First Lady of Baseball, Claire Merritt Ruth, Honored at Babe Ruth Birthplace Museum

New illustration captures spirit of Babe Ruth's wife and wedding dress
By: Babe Ruth Birthplace Museum
Claire Merritt Ruth in Sally Milgrim Wedding Dress. Serena Martin, Illustrator.
Claire Merritt Ruth in Sally Milgrim Wedding Dress. Serena Martin, Illustrator.
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Baltimore - Maryland - US


BALTIMORE - Oct. 16, 2018 - PRLog -- Long after the dust settled over home plate and grass stains were removed from his uniform, Babe Ruth, America's first true pop-culture icon, and favorite of the paparazzi, would find comfort in the companionship and love of Claire Merritt Ruth, the First Lady of Baseball.

"We have given Claire the title "First Lady of Baseball" – for it was Claire who offered the familial stability and structure Babe Ruth would never know as a child growing up in Baltimore," says Shawn Herne, Executive Director of the Babe Ruth Birthplace and Museum (BRBM). "Married to the most famous baseball player of all time, her devotion to Ruth, and the fact that she was largely responsible for perpetrating his legacy long after his death and how he is viewed today is, in part, due to the efforts of Claire Ruth. She is richly deserving of this moniker."

In December, 2017, through the generosity of Ruth family members, Julia Ruth Stevens, Claire's daughter, who was adopted by Babe, and Tom Stevens, Julia's son, the museum debuted a new exhibit featuring the Sally Milgrim designer dress worn on their wedding day. They married quietly at around 6AM, Opening Day, April 29, 1929 at Saint Gregory the Great Roman Catholic Church in New York City. This beaded day dress of fine purple crepe, worn by Claire, is now on permanent loan to the museum from the family.

In honor of that donation, the museum worked with artist and illustrator, Serena Martin, of Serena Martin Design, to develop a unique piece of art to accompany the exhibit – capturing not only the original essence of the dress (which, in later years, Claire Ruth modified), but the spirit of Claire Merritt Ruth, once an actress and model, turned 'wife of,' and lifelong support to, an American baseball legend.

"I thoroughly enjoyed working with the Babe Ruth Museum to capture Claire Ruth's wedding dress, and her spirit, in a watercolor illustration," said Serena Martin. "I particularly enjoy creating fashion illustrations and it was a wonderful opportunity to illustrate a piece of fashion history which was also so integral to depicting a very important personal life event for Babe Ruth."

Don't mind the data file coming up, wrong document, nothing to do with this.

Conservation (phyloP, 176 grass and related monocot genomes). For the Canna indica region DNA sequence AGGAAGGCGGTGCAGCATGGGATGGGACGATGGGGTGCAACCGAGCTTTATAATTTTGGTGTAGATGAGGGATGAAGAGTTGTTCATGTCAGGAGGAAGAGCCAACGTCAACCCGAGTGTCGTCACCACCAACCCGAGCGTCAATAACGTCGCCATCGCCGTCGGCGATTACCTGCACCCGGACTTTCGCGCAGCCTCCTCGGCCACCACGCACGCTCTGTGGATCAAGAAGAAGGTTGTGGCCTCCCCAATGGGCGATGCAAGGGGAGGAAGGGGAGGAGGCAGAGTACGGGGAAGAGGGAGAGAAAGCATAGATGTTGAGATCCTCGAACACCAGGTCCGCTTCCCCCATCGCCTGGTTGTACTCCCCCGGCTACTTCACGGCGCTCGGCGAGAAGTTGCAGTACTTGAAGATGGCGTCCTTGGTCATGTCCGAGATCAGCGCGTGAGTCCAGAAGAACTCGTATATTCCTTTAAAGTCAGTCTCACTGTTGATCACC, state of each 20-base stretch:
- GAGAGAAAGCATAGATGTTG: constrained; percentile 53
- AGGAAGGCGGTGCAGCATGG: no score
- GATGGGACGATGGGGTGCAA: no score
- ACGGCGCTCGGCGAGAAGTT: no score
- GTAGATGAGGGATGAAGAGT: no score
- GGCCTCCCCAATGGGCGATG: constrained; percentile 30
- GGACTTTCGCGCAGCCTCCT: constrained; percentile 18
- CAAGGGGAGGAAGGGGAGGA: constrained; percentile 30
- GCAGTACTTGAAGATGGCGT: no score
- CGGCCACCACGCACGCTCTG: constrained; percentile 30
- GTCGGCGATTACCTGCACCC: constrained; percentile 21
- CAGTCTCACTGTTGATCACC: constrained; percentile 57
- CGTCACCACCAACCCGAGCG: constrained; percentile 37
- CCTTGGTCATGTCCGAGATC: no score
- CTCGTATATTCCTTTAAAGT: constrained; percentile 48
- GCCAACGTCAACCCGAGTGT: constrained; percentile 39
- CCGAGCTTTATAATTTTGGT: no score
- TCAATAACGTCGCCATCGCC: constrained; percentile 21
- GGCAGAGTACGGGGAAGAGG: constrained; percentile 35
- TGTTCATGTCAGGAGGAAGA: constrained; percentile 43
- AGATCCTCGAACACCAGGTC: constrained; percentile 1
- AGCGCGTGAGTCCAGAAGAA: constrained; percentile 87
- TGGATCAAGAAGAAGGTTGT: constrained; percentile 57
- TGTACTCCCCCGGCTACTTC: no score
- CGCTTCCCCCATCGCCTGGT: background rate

"On behalf of House of Milgrim and the Milgrim family, we are honored the Babe Ruth Museum is highlighting Claire Ruth's aubergine wedding dress for its significance in American pop-culture," said Robin Milgrrim, House of Milgrim. "Designer Sally Milgrim created custom apparel for celebrities and elite of the era - including presidential inaugural gowns of First Ladies Eleanor Roosevelt, Florence Harding, and Grace Coolidge. We are privileged to include Claire Ruth among them as esteemed clientele in Milgrim's iconic heritage."

Michael Gibbons, Director Emeritus and Historian of the Babe Ruth Museum says "This highly personal piece from the life of Babe Ruth, worn by the woman who would give him the kind of family he did not have as a child, is certainly an unusual addition to our other exhibits. We also know that fashion is a litmus about status and personal taste and puts us into the context of an entire era."

Visitors to the museum can take home a printed piece of artwork, depicted on a blank greeting card, suitable for framing, which not only captures the historic sensibility of the dress on exhibit, but the story behind the wedding in 1929. The illustrated card sells for $3.99.

This would be the second marriage for both Ruth and Merritt, after their spouses had died. The streets were lined with paparazzi, reporters and small boys clamoring for a look at the Sultan of Swat and his new bride, the First Lady of baseball, Claire Merritt Hodgson Ruth.  The woman in the purple dress would prove not only to be a great love, and a compass toward the future, but the anchor very much needed by baseball's most celebrated player.

Located at 216 Emory Place, Baltimore, MD, the museum is open Tuesday thru Sunday 10:00am to 5:00pm. Admission to the museum is $10.00 for adults; $8.00 for seniors/military;$5.00 for children ages 5-16. Museum members are FREE. For more information go to

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